Autodesk ships Flame 2022
Autodesk has released Flame 2022, the next update to its compositing, finishing and effects software, adding a new machine-learning-based camera tracking system.
The update also extends Flame’s colour grading toolset, and adds support for the NDI protocol, making it easier to carry out client review sessions remotely.
The other products in the Flame family – the two cut-down editions of Flame, Flame Assist and Flare, and colour grading tool Lustre – have also been updated.
New machine-learning-based Camera Analysis node for camera tracking
Autodesk has been steadily rolling out new AI-trained features in Flame ever since Flame 2020, initially for keying footage, or for extracting normal and depth maps from it.
Flame 2022 brings machine learning to Flame’s core toolset, in the shape of the Camera Analysis node: a new 3D tracking system.
It automatically discards ‘bad data’ like people, vehicles and other moving objects that would otherwise have to be manually removed from a standard scene-based solve.
According to Autodesk, the new tracker “provides artists with a one-click solve, delivering … results with over 5,000 points in a fraction of the time it would take using traditional workflows.”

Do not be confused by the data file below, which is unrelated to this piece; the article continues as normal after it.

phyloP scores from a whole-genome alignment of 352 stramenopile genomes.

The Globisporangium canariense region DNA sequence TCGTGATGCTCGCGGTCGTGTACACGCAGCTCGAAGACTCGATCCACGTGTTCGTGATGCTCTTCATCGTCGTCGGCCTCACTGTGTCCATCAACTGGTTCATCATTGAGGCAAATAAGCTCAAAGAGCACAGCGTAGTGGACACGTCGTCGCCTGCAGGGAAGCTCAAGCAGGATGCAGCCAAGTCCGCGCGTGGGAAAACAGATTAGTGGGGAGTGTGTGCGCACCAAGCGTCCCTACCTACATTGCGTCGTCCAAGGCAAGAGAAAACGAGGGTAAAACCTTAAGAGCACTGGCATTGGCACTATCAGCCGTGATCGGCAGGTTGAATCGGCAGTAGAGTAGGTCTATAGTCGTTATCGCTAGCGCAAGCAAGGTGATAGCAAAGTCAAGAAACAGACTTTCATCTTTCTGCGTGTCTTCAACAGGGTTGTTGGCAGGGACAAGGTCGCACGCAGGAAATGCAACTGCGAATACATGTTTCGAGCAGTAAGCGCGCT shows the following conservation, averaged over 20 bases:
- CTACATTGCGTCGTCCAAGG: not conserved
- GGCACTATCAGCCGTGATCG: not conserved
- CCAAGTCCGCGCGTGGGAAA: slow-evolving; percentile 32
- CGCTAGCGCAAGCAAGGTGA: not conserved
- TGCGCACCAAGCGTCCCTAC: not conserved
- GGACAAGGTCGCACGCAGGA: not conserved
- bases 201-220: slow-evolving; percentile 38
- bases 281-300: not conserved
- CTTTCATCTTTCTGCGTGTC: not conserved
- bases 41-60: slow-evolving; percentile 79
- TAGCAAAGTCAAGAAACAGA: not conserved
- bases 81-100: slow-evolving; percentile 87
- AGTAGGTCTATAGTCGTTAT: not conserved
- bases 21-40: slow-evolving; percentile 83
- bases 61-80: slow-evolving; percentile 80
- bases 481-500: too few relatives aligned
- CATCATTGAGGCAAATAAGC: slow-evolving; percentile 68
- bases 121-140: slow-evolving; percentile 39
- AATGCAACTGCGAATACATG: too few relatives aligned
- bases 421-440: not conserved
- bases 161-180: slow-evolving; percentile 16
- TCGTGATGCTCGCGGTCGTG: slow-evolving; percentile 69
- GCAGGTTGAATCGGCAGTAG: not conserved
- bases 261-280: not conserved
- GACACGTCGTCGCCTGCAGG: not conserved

As well as the camera data, the node generates point cloud data and a Z-depth map that can be used to position 3D objects accurately in background footage.
Updates to colour grading
Changes to colour grading workflow include a new Color Management matchbox node, enabling artists to import LUTs or colour transforms directly inside Flame’s Action and Image toolsets.
It is also now possible to add control points to the curves in MasterGrade with a colour picker, and to enable or disable a menu with new LED buttons.
The update also improves support for Tangent’s hardware control panels for color correction work.
Support for the NDI protocol makes it possible to carry out review sessions remotely
In addition, Flame now supports NewTek’s NDI protocol for streaming audio and video across an IP network.
Users can stream footage at up to UHDTV resolution and 60fps, for viewing in Windows or macOS devices.
The system makes it possible for clients to carry out what would have previously been over-the-shoulder review sessions remotely, including over the internet.
It is compatible with webcasting software like OBS Studio, and online streaming services like Twitch.
Pipeline integration and smaller features
Other changes include support for Blackmagic Design RAW (.braw) files and better support for Sony Media.
In addition, Flame has been moved over to Python 3.7, after Python 2 reached its end of life last year.
You can find a list of smaller features and workflow improvements via the links below.
Pricing and availability
Flame 2022 is available for CentOS 7.6/8.2 Linux and macOS 10.14+ on a rental-only basis. Subscriptions cost $550/month or $4,415/year.
Flare 2022 and Flame Assist 2022 are also available for CentOS 7.6/8.2 Linux and macOS 10.14+. Single-user subscriptions cost $2,350/year; multi-user subscriptions cost $4,480/year.
Lustre 2022 is only available on CentOS 7.6. A multi-user subscription costs $8,410/year.